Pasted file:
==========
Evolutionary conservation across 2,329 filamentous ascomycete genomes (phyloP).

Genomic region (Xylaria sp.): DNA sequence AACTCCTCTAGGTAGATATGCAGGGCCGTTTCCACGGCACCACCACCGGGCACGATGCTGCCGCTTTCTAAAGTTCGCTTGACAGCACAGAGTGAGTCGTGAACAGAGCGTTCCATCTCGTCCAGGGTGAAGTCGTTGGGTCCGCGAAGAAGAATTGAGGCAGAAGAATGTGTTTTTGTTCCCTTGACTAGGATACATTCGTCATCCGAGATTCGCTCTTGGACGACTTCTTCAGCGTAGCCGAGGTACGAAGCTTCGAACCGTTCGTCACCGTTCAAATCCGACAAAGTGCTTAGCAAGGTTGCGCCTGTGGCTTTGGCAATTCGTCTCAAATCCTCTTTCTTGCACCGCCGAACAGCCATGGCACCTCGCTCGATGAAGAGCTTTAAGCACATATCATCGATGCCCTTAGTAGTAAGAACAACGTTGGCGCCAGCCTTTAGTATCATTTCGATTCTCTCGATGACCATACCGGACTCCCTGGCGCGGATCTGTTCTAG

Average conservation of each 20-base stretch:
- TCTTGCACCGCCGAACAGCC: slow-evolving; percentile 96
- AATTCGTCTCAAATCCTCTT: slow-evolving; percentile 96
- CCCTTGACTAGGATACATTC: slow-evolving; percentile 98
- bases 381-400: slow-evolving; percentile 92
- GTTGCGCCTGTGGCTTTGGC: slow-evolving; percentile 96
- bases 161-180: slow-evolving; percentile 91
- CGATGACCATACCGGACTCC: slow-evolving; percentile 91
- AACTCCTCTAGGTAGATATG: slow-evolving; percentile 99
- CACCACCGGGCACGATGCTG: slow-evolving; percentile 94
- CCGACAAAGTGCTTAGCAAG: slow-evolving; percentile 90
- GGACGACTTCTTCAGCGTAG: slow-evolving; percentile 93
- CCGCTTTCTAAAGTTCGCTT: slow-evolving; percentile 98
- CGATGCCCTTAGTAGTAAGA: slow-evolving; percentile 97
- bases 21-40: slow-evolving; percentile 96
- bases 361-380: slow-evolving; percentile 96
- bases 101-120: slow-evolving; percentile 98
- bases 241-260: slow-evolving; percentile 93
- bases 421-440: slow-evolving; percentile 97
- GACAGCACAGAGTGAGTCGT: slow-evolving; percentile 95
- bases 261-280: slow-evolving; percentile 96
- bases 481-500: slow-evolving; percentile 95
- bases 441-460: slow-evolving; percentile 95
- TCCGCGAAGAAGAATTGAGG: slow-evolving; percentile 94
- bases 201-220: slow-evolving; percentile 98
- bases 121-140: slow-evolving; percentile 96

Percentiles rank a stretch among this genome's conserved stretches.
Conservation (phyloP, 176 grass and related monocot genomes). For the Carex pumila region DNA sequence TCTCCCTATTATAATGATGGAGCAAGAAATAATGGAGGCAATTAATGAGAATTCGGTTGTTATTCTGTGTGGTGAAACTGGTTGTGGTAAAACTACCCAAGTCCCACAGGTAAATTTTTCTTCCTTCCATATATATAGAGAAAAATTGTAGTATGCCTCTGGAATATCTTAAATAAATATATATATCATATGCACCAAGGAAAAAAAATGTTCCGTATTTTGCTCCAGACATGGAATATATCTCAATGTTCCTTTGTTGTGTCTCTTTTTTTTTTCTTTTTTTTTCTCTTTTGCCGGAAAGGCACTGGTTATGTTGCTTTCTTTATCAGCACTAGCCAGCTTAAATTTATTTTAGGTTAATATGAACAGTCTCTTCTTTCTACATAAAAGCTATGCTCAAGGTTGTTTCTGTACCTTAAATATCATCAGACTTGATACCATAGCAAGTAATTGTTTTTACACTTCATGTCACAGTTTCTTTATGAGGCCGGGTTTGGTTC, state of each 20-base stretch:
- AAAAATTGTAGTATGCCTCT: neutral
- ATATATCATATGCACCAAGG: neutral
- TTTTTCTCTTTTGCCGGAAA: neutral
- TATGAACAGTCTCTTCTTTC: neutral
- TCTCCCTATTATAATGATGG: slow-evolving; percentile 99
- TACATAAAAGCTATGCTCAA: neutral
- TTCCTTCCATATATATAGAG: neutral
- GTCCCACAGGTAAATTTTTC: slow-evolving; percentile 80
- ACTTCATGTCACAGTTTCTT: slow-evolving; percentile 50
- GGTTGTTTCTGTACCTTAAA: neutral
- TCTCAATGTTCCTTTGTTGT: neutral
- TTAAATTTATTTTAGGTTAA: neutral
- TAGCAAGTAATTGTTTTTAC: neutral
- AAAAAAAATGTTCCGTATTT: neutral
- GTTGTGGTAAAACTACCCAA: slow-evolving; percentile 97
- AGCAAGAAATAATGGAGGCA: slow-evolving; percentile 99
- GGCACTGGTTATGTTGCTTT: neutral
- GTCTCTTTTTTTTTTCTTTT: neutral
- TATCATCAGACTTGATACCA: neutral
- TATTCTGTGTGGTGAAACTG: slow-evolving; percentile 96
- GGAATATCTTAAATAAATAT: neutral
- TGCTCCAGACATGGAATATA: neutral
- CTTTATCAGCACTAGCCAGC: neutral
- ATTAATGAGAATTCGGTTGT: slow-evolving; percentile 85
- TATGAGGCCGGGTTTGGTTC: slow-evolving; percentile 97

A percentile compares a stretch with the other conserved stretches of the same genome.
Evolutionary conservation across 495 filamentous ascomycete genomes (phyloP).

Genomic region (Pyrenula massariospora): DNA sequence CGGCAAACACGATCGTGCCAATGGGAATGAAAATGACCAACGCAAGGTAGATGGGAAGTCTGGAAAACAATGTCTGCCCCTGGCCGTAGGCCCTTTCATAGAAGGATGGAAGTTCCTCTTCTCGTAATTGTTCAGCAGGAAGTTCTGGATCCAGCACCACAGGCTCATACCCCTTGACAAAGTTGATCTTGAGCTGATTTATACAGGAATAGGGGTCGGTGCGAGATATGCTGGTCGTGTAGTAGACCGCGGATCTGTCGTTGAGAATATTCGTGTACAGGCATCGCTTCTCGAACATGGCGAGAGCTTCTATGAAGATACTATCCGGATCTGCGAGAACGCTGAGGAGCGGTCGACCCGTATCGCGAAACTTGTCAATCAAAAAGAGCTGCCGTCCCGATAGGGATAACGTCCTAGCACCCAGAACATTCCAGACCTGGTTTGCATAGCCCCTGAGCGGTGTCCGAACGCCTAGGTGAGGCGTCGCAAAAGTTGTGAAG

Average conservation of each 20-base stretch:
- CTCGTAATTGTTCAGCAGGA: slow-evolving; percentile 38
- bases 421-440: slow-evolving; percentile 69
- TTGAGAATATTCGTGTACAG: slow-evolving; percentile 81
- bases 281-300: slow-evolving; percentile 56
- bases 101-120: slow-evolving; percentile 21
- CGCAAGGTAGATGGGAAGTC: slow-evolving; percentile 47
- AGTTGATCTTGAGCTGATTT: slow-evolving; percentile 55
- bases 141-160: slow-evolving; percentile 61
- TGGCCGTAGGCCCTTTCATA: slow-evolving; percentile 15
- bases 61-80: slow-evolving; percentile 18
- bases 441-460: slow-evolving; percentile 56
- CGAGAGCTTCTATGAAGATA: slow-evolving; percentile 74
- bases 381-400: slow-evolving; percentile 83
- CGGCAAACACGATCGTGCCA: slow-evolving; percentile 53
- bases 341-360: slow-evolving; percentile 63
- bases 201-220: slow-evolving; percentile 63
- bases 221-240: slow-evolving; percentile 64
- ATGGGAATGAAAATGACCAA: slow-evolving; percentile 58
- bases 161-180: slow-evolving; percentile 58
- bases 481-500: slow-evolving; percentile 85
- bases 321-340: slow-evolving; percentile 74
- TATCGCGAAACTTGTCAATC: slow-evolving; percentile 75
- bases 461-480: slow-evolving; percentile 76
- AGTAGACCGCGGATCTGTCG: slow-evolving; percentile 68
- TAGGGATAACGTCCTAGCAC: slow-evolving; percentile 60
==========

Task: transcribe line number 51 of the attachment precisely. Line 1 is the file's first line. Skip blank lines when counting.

- GGAATATCTTAAATAAATAT: neutral